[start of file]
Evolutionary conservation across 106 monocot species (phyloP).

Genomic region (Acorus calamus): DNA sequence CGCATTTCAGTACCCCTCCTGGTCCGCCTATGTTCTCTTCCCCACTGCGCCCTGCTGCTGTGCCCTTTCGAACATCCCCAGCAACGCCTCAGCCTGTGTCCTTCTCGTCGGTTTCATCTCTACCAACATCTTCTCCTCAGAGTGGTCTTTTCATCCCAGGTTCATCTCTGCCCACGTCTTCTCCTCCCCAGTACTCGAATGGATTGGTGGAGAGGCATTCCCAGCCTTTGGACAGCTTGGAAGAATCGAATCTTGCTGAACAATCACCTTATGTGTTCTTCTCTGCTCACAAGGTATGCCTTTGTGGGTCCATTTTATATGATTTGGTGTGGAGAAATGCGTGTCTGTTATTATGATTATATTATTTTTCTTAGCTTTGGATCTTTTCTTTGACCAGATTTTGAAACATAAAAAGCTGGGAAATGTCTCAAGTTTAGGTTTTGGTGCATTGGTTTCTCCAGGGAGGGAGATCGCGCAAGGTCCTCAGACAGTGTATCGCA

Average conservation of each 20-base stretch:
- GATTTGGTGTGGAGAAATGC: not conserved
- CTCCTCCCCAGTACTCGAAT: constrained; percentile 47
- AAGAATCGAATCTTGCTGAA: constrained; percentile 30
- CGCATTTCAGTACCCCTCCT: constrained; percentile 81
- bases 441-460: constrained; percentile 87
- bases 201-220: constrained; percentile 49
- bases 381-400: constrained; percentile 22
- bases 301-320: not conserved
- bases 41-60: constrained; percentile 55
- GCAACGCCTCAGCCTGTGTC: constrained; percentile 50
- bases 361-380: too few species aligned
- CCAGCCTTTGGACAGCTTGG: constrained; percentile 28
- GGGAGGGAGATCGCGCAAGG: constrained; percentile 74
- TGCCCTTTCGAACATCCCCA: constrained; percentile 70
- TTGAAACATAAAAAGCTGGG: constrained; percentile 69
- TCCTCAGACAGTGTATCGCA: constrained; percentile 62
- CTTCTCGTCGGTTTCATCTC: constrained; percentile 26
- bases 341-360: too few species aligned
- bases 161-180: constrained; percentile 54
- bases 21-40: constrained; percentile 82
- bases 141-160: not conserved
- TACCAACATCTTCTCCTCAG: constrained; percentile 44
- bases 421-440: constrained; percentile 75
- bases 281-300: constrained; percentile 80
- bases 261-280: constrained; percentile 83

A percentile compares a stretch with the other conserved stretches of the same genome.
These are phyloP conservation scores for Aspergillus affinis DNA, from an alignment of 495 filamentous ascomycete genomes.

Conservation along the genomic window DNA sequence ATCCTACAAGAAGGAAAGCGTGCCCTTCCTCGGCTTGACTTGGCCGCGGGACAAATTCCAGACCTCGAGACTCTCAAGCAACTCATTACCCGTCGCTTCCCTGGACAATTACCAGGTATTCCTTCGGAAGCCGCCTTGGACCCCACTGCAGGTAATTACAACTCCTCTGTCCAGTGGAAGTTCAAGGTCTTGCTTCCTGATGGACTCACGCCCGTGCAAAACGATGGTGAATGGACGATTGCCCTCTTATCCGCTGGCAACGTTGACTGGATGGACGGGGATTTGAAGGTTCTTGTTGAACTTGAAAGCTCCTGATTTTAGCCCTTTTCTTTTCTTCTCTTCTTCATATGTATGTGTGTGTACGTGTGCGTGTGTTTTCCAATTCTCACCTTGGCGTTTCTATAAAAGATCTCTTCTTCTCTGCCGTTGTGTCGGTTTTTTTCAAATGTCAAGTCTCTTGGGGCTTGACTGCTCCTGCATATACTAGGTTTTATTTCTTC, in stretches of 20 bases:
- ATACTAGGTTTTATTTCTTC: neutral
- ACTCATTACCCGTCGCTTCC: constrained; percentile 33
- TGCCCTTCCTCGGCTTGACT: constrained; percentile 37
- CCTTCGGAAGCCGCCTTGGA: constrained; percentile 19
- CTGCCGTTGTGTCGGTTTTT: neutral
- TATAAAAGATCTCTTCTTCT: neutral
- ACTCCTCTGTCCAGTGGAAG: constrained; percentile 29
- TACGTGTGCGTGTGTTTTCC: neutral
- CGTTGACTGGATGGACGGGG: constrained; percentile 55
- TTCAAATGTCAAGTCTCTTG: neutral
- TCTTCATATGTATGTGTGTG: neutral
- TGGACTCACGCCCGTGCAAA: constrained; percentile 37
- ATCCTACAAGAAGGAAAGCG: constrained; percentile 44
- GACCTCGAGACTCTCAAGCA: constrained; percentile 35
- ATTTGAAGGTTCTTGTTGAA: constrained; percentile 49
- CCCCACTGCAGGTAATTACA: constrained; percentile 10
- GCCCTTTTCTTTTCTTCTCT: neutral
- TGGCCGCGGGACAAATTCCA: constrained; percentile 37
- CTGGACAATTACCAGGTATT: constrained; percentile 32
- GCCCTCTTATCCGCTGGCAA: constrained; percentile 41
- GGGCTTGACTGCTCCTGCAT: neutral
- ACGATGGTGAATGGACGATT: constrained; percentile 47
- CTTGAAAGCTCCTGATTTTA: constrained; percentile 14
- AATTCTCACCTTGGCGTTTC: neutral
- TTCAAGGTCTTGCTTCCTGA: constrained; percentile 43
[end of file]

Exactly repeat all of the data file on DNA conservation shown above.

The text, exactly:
Evolutionary conservation across 106 monocot species (phyloP).

Genomic region (Acorus calamus): DNA sequence CGCATTTCAGTACCCCTCCTGGTCCGCCTATGTTCTCTTCCCCACTGCGCCCTGCTGCTGTGCCCTTTCGAACATCCCCAGCAACGCCTCAGCCTGTGTCCTTCTCGTCGGTTTCATCTCTACCAACATCTTCTCCTCAGAGTGGTCTTTTCATCCCAGGTTCATCTCTGCCCACGTCTTCTCCTCCCCAGTACTCGAATGGATTGGTGGAGAGGCATTCCCAGCCTTTGGACAGCTTGGAAGAATCGAATCTTGCTGAACAATCACCTTATGTGTTCTTCTCTGCTCACAAGGTATGCCTTTGTGGGTCCATTTTATATGATTTGGTGTGGAGAAATGCGTGTCTGTTATTATGATTATATTATTTTTCTTAGCTTTGGATCTTTTCTTTGACCAGATTTTGAAACATAAAAAGCTGGGAAATGTCTCAAGTTTAGGTTTTGGTGCATTGGTTTCTCCAGGGAGGGAGATCGCGCAAGGTCCTCAGACAGTGTATCGCA

Average conservation of each 20-base stretch:
- GATTTGGTGTGGAGAAATGC: not conserved
- CTCCTCCCCAGTACTCGAAT: constrained; percentile 47
- AAGAATCGAATCTTGCTGAA: constrained; percentile 30
- CGCATTTCAGTACCCCTCCT: constrained; percentile 81
- bases 441-460: constrained; percentile 87
- bases 201-220: constrained; percentile 49
- bases 381-400: constrained; percentile 22
- bases 301-320: not conserved
- bases 41-60: constrained; percentile 55
- GCAACGCCTCAGCCTGTGTC: constrained; percentile 50
- bases 361-380: too few species aligned
- CCAGCCTTTGGACAGCTTGG: constrained; percentile 28
- GGGAGGGAGATCGCGCAAGG: constrained; percentile 74
- TGCCCTTTCGAACATCCCCA: constrained; percentile 70
- TTGAAACATAAAAAGCTGGG: constrained; percentile 69
- TCCTCAGACAGTGTATCGCA: constrained; percentile 62
- CTTCTCGTCGGTTTCATCTC: constrained; percentile 26
- bases 341-360: too few species aligned
- bases 161-180: constrained; percentile 54
- bases 21-40: constrained; percentile 82
- bases 141-160: not conserved
- TACCAACATCTTCTCCTCAG: constrained; percentile 44
- bases 421-440: constrained; percentile 75
- bases 281-300: constrained; percentile 80
- bases 261-280: constrained; percentile 83

A percentile compares a stretch with the other conserved stretches of the same genome.
These are phyloP conservation scores for Aspergillus affinis DNA, from an alignment of 495 filamentous ascomycete genomes.

Conservation along the genomic window DNA sequence ATCCTACAAGAAGGAAAGCGTGCCCTTCCTCGGCTTGACTTGGCCGCGGGACAAATTCCAGACCTCGAGACTCTCAAGCAACTCATTACCCGTCGCTTCCCTGGACAATTACCAGGTATTCCTTCGGAAGCCGCCTTGGACCCCACTGCAGGTAATTACAACTCCTCTGTCCAGTGGAAGTTCAAGGTCTTGCTTCCTGATGGACTCACGCCCGTGCAAAACGATGGTGAATGGACGATTGCCCTCTTATCCGCTGGCAACGTTGACTGGATGGACGGGGATTTGAAGGTTCTTGTTGAACTTGAAAGCTCCTGATTTTAGCCCTTTTCTTTTCTTCTCTTCTTCATATGTATGTGTGTGTACGTGTGCGTGTGTTTTCCAATTCTCACCTTGGCGTTTCTATAAAAGATCTCTTCTTCTCTGCCGTTGTGTCGGTTTTTTTCAAATGTCAAGTCTCTTGGGGCTTGACTGCTCCTGCATATACTAGGTTTTATTTCTTC, in stretches of 20 bases:
- ATACTAGGTTTTATTTCTTC: neutral
- ACTCATTACCCGTCGCTTCC: constrained; percentile 33
- TGCCCTTCCTCGGCTTGACT: constrained; percentile 37
- CCTTCGGAAGCCGCCTTGGA: constrained; percentile 19
- CTGCCGTTGTGTCGGTTTTT: neutral
- TATAAAAGATCTCTTCTTCT: neutral
- ACTCCTCTGTCCAGTGGAAG: constrained; percentile 29
- TACGTGTGCGTGTGTTTTCC: neutral
- CGTTGACTGGATGGACGGGG: constrained; percentile 55
- TTCAAATGTCAAGTCTCTTG: neutral
- TCTTCATATGTATGTGTGTG: neutral
- TGGACTCACGCCCGTGCAAA: constrained; percentile 37
- ATCCTACAAGAAGGAAAGCG: constrained; percentile 44
- GACCTCGAGACTCTCAAGCA: constrained; percentile 35
- ATTTGAAGGTTCTTGTTGAA: constrained; percentile 49
- CCCCACTGCAGGTAATTACA: constrained; percentile 10
- GCCCTTTTCTTTTCTTCTCT: neutral
- TGGCCGCGGGACAAATTCCA: constrained; percentile 37
- CTGGACAATTACCAGGTATT: constrained; percentile 32
- GCCCTCTTATCCGCTGGCAA: constrained; percentile 41
- GGGCTTGACTGCTCCTGCAT: neutral
- ACGATGGTGAATGGACGATT: constrained; percentile 47
- CTTGAAAGCTCCTGATTTTA: constrained; percentile 14
- AATTCTCACCTTGGCGTTTC: neutral
- TTCAAGGTCTTGCTTCCTGA: constrained; percentile 43